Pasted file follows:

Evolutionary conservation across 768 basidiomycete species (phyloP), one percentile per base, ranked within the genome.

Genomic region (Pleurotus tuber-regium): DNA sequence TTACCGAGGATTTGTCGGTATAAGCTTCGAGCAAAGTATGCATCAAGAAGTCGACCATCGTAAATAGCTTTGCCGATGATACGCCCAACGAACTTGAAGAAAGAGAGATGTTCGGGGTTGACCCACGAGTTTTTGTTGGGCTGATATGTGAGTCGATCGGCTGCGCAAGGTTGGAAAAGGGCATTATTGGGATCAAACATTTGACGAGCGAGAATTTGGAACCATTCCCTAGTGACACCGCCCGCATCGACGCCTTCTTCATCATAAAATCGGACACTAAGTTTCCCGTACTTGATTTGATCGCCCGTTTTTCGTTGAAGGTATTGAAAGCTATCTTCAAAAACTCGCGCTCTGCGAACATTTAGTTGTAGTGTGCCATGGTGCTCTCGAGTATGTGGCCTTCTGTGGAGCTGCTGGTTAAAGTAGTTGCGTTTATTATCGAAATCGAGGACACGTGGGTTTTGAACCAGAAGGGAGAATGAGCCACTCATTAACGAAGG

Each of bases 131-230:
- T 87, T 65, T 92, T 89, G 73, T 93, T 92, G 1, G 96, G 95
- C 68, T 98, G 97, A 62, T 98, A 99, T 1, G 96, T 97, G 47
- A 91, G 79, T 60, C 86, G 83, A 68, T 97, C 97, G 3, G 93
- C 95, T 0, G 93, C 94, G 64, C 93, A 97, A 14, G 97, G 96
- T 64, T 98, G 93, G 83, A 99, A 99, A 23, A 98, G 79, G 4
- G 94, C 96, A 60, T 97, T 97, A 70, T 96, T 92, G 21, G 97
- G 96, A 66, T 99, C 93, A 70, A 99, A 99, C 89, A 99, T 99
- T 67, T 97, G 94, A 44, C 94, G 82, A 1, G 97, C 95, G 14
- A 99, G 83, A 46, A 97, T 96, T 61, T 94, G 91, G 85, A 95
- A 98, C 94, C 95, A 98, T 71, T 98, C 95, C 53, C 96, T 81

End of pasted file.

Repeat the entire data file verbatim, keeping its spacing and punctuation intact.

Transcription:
Evolutionary conservation across 768 basidiomycete species (phyloP), one percentile per base, ranked within the genome.

Genomic region (Pleurotus tuber-regium): DNA sequence TTACCGAGGATTTGTCGGTATAAGCTTCGAGCAAAGTATGCATCAAGAAGTCGACCATCGTAAATAGCTTTGCCGATGATACGCCCAACGAACTTGAAGAAAGAGAGATGTTCGGGGTTGACCCACGAGTTTTTGTTGGGCTGATATGTGAGTCGATCGGCTGCGCAAGGTTGGAAAAGGGCATTATTGGGATCAAACATTTGACGAGCGAGAATTTGGAACCATTCCCTAGTGACACCGCCCGCATCGACGCCTTCTTCATCATAAAATCGGACACTAAGTTTCCCGTACTTGATTTGATCGCCCGTTTTTCGTTGAAGGTATTGAAAGCTATCTTCAAAAACTCGCGCTCTGCGAACATTTAGTTGTAGTGTGCCATGGTGCTCTCGAGTATGTGGCCTTCTGTGGAGCTGCTGGTTAAAGTAGTTGCGTTTATTATCGAAATCGAGGACACGTGGGTTTTGAACCAGAAGGGAGAATGAGCCACTCATTAACGAAGG

Each of bases 131-230:
- T 87, T 65, T 92, T 89, G 73, T 93, T 92, G 1, G 96, G 95
- C 68, T 98, G 97, A 62, T 98, A 99, T 1, G 96, T 97, G 47
- A 91, G 79, T 60, C 86, G 83, A 68, T 97, C 97, G 3, G 93
- C 95, T 0, G 93, C 94, G 64, C 93, A 97, A 14, G 97, G 96
- T 64, T 98, G 93, G 83, A 99, A 99, A 23, A 98, G 79, G 4
- G 94, C 96, A 60, T 97, T 97, A 70, T 96, T 92, G 21, G 97
- G 96, A 66, T 99, C 93, A 70, A 99, A 99, C 89, A 99, T 99
- T 67, T 97, G 94, A 44, C 94, G 82, A 1, G 97, C 95, G 14
- A 99, G 83, A 46, A 97, T 96, T 61, T 94, G 91, G 85, A 95
- A 98, C 94, C 95, A 98, T 71, T 98, C 95, C 53, C 96, T 81